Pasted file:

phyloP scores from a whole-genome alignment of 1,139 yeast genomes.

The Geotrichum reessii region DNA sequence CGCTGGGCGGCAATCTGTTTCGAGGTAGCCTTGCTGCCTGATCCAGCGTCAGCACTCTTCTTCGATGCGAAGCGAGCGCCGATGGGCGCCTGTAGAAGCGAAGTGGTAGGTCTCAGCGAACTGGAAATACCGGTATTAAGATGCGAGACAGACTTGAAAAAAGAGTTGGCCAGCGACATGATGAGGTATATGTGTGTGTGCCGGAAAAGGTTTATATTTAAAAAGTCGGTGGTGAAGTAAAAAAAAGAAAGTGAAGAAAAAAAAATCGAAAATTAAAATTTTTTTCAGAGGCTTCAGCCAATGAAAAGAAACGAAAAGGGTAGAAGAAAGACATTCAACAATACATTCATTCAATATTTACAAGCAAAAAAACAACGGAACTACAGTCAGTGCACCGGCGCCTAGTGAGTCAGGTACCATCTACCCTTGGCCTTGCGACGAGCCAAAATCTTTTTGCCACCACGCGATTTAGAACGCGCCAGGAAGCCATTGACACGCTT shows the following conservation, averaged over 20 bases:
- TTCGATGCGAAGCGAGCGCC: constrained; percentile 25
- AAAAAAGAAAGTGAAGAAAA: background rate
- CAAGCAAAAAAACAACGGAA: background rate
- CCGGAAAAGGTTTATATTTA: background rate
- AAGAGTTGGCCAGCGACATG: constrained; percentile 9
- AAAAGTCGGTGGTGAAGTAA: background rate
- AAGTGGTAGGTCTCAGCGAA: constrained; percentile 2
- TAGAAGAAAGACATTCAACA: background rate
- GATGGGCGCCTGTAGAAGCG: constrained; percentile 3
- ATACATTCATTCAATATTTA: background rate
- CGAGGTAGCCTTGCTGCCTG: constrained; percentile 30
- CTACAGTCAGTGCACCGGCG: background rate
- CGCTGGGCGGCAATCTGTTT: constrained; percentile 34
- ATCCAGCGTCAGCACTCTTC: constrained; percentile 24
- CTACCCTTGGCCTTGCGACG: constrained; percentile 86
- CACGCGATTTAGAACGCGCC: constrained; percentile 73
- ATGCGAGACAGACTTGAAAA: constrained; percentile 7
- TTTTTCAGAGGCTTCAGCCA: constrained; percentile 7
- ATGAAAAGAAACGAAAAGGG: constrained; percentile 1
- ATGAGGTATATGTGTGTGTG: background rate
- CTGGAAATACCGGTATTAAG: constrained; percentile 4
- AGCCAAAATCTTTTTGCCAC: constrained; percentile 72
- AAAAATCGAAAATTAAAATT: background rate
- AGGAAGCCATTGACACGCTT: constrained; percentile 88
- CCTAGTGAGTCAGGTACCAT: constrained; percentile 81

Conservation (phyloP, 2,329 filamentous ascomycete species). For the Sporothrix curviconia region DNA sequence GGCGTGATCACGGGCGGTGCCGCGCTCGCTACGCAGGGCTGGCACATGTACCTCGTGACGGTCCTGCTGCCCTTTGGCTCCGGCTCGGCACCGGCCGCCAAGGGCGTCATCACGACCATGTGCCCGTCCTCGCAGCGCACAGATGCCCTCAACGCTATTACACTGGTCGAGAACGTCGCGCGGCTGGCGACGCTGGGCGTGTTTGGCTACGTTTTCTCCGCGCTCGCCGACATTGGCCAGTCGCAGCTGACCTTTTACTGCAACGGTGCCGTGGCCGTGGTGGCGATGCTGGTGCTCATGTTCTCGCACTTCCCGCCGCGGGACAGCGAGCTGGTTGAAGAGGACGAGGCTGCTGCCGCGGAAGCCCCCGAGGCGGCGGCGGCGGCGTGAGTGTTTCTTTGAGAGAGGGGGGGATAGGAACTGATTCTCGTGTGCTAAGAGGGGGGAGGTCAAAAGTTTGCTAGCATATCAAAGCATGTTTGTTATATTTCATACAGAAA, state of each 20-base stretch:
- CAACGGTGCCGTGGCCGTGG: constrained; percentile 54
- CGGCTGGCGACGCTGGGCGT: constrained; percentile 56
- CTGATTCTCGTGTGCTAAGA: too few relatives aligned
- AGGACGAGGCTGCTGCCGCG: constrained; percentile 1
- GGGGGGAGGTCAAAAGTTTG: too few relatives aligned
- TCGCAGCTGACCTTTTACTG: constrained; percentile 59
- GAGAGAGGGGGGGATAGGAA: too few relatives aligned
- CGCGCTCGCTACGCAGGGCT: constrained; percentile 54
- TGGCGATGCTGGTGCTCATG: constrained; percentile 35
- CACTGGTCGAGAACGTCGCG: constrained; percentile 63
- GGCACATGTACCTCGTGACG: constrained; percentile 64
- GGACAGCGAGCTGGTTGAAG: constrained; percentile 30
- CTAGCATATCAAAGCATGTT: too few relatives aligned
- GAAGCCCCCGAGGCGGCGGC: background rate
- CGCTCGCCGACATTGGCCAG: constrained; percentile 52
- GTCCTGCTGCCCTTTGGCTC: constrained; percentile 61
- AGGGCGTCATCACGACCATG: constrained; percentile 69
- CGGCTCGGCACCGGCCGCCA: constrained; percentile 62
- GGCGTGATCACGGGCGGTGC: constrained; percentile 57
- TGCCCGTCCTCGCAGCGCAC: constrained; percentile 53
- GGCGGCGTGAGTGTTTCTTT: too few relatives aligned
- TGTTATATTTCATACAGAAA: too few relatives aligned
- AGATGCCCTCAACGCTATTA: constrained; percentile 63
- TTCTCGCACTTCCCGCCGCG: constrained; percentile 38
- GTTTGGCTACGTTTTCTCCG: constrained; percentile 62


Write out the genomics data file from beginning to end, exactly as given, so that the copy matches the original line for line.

phyloP scores from a whole-genome alignment of 1,139 yeast genomes.

The Geotrichum reessii region DNA sequence CGCTGGGCGGCAATCTGTTTCGAGGTAGCCTTGCTGCCTGATCCAGCGTCAGCACTCTTCTTCGATGCGAAGCGAGCGCCGATGGGCGCCTGTAGAAGCGAAGTGGTAGGTCTCAGCGAACTGGAAATACCGGTATTAAGATGCGAGACAGACTTGAAAAAAGAGTTGGCCAGCGACATGATGAGGTATATGTGTGTGTGCCGGAAAAGGTTTATATTTAAAAAGTCGGTGGTGAAGTAAAAAAAAGAAAGTGAAGAAAAAAAAATCGAAAATTAAAATTTTTTTCAGAGGCTTCAGCCAATGAAAAGAAACGAAAAGGGTAGAAGAAAGACATTCAACAATACATTCATTCAATATTTACAAGCAAAAAAACAACGGAACTACAGTCAGTGCACCGGCGCCTAGTGAGTCAGGTACCATCTACCCTTGGCCTTGCGACGAGCCAAAATCTTTTTGCCACCACGCGATTTAGAACGCGCCAGGAAGCCATTGACACGCTT shows the following conservation, averaged over 20 bases:
- TTCGATGCGAAGCGAGCGCC: constrained; percentile 25
- AAAAAAGAAAGTGAAGAAAA: background rate
- CAAGCAAAAAAACAACGGAA: background rate
- CCGGAAAAGGTTTATATTTA: background rate
- AAGAGTTGGCCAGCGACATG: constrained; percentile 9
- AAAAGTCGGTGGTGAAGTAA: background rate
- AAGTGGTAGGTCTCAGCGAA: constrained; percentile 2
- TAGAAGAAAGACATTCAACA: background rate
- GATGGGCGCCTGTAGAAGCG: constrained; percentile 3
- ATACATTCATTCAATATTTA: background rate
- CGAGGTAGCCTTGCTGCCTG: constrained; percentile 30
- CTACAGTCAGTGCACCGGCG: background rate
- CGCTGGGCGGCAATCTGTTT: constrained; percentile 34
- ATCCAGCGTCAGCACTCTTC: constrained; percentile 24
- CTACCCTTGGCCTTGCGACG: constrained; percentile 86
- CACGCGATTTAGAACGCGCC: constrained; percentile 73
- ATGCGAGACAGACTTGAAAA: constrained; percentile 7
- TTTTTCAGAGGCTTCAGCCA: constrained; percentile 7
- ATGAAAAGAAACGAAAAGGG: constrained; percentile 1
- ATGAGGTATATGTGTGTGTG: background rate
- CTGGAAATACCGGTATTAAG: constrained; percentile 4
- AGCCAAAATCTTTTTGCCAC: constrained; percentile 72
- AAAAATCGAAAATTAAAATT: background rate
- AGGAAGCCATTGACACGCTT: constrained; percentile 88
- CCTAGTGAGTCAGGTACCAT: constrained; percentile 81

Conservation (phyloP, 2,329 filamentous ascomycete species). For the Sporothrix curviconia region DNA sequence GGCGTGATCACGGGCGGTGCCGCGCTCGCTACGCAGGGCTGGCACATGTACCTCGTGACGGTCCTGCTGCCCTTTGGCTCCGGCTCGGCACCGGCCGCCAAGGGCGTCATCACGACCATGTGCCCGTCCTCGCAGCGCACAGATGCCCTCAACGCTATTACACTGGTCGAGAACGTCGCGCGGCTGGCGACGCTGGGCGTGTTTGGCTACGTTTTCTCCGCGCTCGCCGACATTGGCCAGTCGCAGCTGACCTTTTACTGCAACGGTGCCGTGGCCGTGGTGGCGATGCTGGTGCTCATGTTCTCGCACTTCCCGCCGCGGGACAGCGAGCTGGTTGAAGAGGACGAGGCTGCTGCCGCGGAAGCCCCCGAGGCGGCGGCGGCGGCGTGAGTGTTTCTTTGAGAGAGGGGGGGATAGGAACTGATTCTCGTGTGCTAAGAGGGGGGAGGTCAAAAGTTTGCTAGCATATCAAAGCATGTTTGTTATATTTCATACAGAAA, state of each 20-base stretch:
- CAACGGTGCCGTGGCCGTGG: constrained; percentile 54
- CGGCTGGCGACGCTGGGCGT: constrained; percentile 56
- CTGATTCTCGTGTGCTAAGA: too few relatives aligned
- AGGACGAGGCTGCTGCCGCG: constrained; percentile 1
- GGGGGGAGGTCAAAAGTTTG: too few relatives aligned
- TCGCAGCTGACCTTTTACTG: constrained; percentile 59
- GAGAGAGGGGGGGATAGGAA: too few relatives aligned
- CGCGCTCGCTACGCAGGGCT: constrained; percentile 54
- TGGCGATGCTGGTGCTCATG: constrained; percentile 35
- CACTGGTCGAGAACGTCGCG: constrained; percentile 63
- GGCACATGTACCTCGTGACG: constrained; percentile 64
- GGACAGCGAGCTGGTTGAAG: constrained; percentile 30
- CTAGCATATCAAAGCATGTT: too few relatives aligned
- GAAGCCCCCGAGGCGGCGGC: background rate
- CGCTCGCCGACATTGGCCAG: constrained; percentile 52
- GTCCTGCTGCCCTTTGGCTC: constrained; percentile 61
- AGGGCGTCATCACGACCATG: constrained; percentile 69
- CGGCTCGGCACCGGCCGCCA: constrained; percentile 62
- GGCGTGATCACGGGCGGTGC: constrained; percentile 57
- TGCCCGTCCTCGCAGCGCAC: constrained; percentile 53
- GGCGGCGTGAGTGTTTCTTT: too few relatives aligned
- TGTTATATTTCATACAGAAA: too few relatives aligned
- AGATGCCCTCAACGCTATTA: constrained; percentile 63
- TTCTCGCACTTCCCGCCGCG: constrained; percentile 38
- GTTTGGCTACGTTTTCTCCG: constrained; percentile 62